Mr Humphreys and Mr Moore were both also banned from acting as directors of a limited company for seven years. The convictions follow an initial investigation by the Official Receiver’s Office, Newcastle-Under-Lyme and an investigation and prosecution by the Department for Business, Innovation and Skills (BIS).
Both directors pleaded guilty to fraudulent trading and misconduct in the course of winding up when they appeared at court on 26 July 2011. However, for legal reasons the sentencing hearing was adjourned until 16 May 2012.
The court heard that between 2004 and 2006, Mr Humphreys and Mr Moore ran Churchwood Corporate Services Ltd from an office in Alderley Edge, Cheshire. They targeted companies who had been served with a winding-up petition from HM Revenue and Customs (HMRC).
The defendants persuaded the companies to sign up as clients, promising the owners and directors that CCSL would negotiate with HMRC for a delay in the winding-up proceedings. Instead of assisting them however, Mr Humphreys and Mr Moore took the client companies’ money and used it to fund their expensive lifestyle.
Both of the defendants spent clients’ money on holidays, and at restaurants and off-licences. In addition, Daniel Moore used clients’ money for flying lessons and Benjamin Humphreys used it to support his significant on-line gambling activities.
In an added greedy twist, Mr Humphreys and Mr Moore also charged the corporate clients 17.5 % VAT on all invoices, despite the fact that CCSL was never registered for VAT with HMRC. When CCSL was itself wound-up in 2006, the two directors provided the Official Receiver with ‘doctored’ client invoices to disguise the fact that they had fraudulently charged their clients VAT.
As a result of the dishonest trading, three client companies, all successful businesses albeit with cash flow problems, went into liquidation. The effects of this were devastating for the staff, who lost their jobs and the owners, who had invested their own money into the companies.
Michael Williams, Deputy Chief Investigation Officer, Department for Business (BIS), said:
“Through their company Mr Humphreys and Mr Moore purported to give assistance, and therefore hope, to the directors of failing companies. However they did the exact opposite. By using the money held on trust by them to live the ‘good life’ they put those companies in a far worse situation, losing money they could ill afford. This is a disturbing and callous part of the case.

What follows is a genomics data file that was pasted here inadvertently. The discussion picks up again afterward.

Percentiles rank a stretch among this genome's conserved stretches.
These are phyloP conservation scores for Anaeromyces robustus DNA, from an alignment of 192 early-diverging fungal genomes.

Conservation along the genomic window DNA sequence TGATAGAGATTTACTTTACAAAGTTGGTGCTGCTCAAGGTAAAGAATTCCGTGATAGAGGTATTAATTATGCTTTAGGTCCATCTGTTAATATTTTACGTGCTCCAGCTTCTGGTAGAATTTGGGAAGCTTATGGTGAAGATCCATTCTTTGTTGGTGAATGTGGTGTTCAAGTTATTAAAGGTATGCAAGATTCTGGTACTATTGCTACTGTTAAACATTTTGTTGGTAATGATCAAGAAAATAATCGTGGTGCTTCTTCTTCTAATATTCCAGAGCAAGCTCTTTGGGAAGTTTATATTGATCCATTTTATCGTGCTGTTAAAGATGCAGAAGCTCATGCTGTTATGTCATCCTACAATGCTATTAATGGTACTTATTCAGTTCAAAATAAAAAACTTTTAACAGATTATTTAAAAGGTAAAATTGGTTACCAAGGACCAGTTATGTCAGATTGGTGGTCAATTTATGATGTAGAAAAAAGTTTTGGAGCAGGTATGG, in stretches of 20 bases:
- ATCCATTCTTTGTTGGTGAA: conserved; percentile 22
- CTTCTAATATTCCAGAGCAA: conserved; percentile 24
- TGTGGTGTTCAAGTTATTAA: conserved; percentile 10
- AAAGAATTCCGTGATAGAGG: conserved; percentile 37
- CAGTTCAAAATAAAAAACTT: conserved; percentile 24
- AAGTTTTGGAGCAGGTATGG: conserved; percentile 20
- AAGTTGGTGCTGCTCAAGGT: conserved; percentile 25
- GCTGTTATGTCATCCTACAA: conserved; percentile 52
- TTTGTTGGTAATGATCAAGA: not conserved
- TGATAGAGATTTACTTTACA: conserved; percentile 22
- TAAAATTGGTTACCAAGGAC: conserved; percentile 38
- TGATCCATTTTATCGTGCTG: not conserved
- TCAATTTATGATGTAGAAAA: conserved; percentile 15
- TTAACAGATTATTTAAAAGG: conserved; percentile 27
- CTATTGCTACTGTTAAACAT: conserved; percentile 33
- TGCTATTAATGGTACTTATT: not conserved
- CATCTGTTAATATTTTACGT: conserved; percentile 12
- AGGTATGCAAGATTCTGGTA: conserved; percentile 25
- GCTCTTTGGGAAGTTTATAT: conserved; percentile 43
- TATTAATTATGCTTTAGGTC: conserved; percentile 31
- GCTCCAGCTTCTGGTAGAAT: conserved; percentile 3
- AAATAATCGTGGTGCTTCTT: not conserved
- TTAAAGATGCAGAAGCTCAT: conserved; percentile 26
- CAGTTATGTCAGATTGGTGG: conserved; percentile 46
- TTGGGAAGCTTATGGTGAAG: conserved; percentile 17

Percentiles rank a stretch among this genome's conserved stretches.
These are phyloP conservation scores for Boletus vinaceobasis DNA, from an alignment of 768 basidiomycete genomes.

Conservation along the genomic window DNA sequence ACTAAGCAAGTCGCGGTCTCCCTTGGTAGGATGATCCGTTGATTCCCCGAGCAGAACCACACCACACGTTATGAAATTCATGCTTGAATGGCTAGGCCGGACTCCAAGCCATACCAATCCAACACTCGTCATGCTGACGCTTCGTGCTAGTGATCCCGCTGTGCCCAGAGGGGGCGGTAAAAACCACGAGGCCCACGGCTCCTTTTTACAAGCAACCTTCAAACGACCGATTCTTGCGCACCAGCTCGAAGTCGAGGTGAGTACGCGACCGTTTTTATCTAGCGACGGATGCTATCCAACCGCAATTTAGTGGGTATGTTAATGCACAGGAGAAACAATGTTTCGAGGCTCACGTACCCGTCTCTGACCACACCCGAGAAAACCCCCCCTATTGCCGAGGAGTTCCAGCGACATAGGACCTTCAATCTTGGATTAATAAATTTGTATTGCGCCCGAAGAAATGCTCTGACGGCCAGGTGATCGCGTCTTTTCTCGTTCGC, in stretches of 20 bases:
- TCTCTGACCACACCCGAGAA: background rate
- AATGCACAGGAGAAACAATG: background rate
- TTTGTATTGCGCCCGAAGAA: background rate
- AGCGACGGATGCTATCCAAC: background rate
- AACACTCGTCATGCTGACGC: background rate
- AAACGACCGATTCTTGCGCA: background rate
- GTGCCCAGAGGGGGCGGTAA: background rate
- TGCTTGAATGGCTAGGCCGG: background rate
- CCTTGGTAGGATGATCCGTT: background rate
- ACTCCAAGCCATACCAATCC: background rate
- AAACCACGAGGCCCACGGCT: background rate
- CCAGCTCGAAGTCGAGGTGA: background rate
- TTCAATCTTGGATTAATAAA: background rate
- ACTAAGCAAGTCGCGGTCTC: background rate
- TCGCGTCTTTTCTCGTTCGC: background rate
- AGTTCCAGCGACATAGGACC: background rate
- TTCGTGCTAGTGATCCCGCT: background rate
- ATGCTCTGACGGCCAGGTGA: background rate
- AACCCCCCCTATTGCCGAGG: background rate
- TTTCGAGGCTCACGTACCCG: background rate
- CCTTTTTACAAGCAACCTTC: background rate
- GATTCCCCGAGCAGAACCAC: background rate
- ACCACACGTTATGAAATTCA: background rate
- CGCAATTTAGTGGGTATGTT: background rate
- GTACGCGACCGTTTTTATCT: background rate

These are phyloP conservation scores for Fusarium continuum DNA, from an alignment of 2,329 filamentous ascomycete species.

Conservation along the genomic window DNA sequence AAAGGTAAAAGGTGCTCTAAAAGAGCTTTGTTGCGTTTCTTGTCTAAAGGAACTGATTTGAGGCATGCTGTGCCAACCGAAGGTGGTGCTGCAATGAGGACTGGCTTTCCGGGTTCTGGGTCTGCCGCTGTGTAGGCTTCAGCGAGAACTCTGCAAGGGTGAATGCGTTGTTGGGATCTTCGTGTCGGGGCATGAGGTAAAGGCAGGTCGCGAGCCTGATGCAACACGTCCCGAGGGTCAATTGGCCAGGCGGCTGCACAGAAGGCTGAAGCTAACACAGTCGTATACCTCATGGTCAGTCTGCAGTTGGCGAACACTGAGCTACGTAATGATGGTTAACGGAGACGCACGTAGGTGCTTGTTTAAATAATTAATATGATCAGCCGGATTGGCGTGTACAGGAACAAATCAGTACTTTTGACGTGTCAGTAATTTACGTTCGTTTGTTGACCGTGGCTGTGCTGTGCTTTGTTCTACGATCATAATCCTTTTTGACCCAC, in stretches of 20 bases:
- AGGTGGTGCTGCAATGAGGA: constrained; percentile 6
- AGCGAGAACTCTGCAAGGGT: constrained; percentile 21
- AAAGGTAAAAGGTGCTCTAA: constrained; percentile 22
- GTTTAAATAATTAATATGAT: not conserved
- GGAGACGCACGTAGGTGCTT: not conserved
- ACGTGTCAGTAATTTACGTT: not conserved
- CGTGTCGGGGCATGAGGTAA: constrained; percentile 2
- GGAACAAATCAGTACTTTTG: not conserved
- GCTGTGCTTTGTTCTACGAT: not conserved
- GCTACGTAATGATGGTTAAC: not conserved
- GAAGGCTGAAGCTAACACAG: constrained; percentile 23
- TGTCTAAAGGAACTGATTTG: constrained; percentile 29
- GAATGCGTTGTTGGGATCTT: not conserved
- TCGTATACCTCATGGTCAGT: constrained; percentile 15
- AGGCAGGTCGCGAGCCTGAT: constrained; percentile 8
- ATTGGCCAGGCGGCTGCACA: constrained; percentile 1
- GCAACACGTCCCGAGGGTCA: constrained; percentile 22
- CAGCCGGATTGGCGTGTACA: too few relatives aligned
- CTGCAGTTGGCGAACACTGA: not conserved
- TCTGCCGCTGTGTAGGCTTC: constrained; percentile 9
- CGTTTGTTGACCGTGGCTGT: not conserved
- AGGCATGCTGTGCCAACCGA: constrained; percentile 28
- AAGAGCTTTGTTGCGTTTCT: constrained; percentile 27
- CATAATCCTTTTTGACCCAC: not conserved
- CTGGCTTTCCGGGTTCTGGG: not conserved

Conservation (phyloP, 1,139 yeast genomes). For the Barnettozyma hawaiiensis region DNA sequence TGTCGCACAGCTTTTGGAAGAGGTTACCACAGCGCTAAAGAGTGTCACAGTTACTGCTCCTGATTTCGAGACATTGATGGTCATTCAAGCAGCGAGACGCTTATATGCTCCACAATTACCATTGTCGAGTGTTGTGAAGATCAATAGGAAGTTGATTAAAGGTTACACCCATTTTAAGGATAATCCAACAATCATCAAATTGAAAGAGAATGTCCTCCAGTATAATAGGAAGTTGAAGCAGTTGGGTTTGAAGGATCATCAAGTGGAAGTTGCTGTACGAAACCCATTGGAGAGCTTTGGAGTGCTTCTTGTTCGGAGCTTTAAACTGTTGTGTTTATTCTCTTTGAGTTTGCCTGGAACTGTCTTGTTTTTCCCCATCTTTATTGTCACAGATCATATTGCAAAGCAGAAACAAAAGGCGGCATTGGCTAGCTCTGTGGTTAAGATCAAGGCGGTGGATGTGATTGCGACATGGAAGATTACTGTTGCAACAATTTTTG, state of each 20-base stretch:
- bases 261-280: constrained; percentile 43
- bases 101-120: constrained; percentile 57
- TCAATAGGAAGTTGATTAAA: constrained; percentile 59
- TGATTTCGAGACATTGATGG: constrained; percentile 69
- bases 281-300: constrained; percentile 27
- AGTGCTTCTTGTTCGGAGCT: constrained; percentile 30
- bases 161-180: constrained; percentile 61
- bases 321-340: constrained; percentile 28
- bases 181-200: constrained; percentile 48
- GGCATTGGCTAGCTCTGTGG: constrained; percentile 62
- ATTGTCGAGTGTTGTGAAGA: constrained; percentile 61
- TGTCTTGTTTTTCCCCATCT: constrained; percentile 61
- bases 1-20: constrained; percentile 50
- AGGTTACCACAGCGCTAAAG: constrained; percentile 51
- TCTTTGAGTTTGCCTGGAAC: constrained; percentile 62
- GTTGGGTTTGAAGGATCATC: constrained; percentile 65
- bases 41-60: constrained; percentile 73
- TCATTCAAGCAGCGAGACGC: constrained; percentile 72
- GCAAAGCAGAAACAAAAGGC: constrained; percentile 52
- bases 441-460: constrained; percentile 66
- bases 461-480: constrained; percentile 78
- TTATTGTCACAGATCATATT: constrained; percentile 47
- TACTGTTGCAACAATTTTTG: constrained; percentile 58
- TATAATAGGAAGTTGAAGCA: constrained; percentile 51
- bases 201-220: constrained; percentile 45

“The offence is a very serious abuse of the privilege of running a limited liability company. The Department will fully investigate such abuse and take robust action to protect corporate governance, which is at the heart of business activity in this country.”
Notes to Editors
1. Both Benjamin Humphreys and Daniel Moore live in Wilmslow, Cheshire.
2. Both defendants pleaded guilty to Fraudulent trading, contrary to section 458 of the Companies Act 1985 and to Misconduct in course of winding up, contrary to s208(1) a and (5) of the Insolvency Act 1986.
3. The sentences passed were 21 months’ imprisonment on each of counts 1 and 3 (to be served concurrently).
4. On passing sentence, HHJ Hale said that by the end of the offending the defendants had ‘milked their clients for all they were worth’.
5. Count 1 Indictment
STATEMENT OF OFFENCE
Fraudulent trading, contrary to section 458 of the Companies Act 1985
PARTICULARS OF OFFENCE
Benjamin HUMPHREYS and Daniel MOORE, between 7 February 2006 and 13 December 2006 were knowingly parties to the carrying on of the business of Churchwood Corporate Services Ltd for a fraudulent purpose, namely to defraud its corporate clients: RDM Limited, Multitrax Limited, Typikon Limited and SSI Projects Limited.
STATEMENT OF OFFENCE
Misconduct in course of winding up, contrary to s208(1) a and (5) of the Insolvency Act 1986
PARTICULARS OF OFFENCE
Benjamin HUMPHREYS and Daniel MOORE, being officers of CCS, a company which was being wound up, did not to the best of their knowledge or belief fully and truly discover to the liquidator all of the company’s property, and how and to whom and for what consideration the company disposed of any part of the property, namely the £99,506.56 comprising cash drawn from ATMS, cash drawn by cheques, hotel and restaurant expenditure, foreign travel, money spent at off-licences and money spent during on-line gambling.
6. The Insolvency Service administers the insolvency regime investigating all compulsory liquidations and individual insolvencies (bankruptcies) through the Official Receiver to establish why they became insolvent. The Service also authorises and regulates the insolvency profession; deals with disqualification of directors in corporate failures; assesses and pays statutory entitlement to redundancy payments when an employer cannot or will not pay employees; provides banking and investment services for bankruptcy and liquidation estate funds; and advises ministers and other government departments on insolvency law and practice. Further information about the work of The Insolvency Service is available from www.bis.gov.uk/insolvency
7. All public enquiries concerning the affairs of the company should be made to: The Official Receiver, Public Interest Unit, 2nd Floor, 3 Piccadilly Place, London Road, Manchester, M1 3BN. Tel: 0161 234 8531 Email: firstname.lastname@example.org
8. Media Enquiries should be directed to: Kathryn Montague, Media Relations Manager, Telephone 020 7674 6910 or Ade Daramy, Press Officer on 020 7596 6187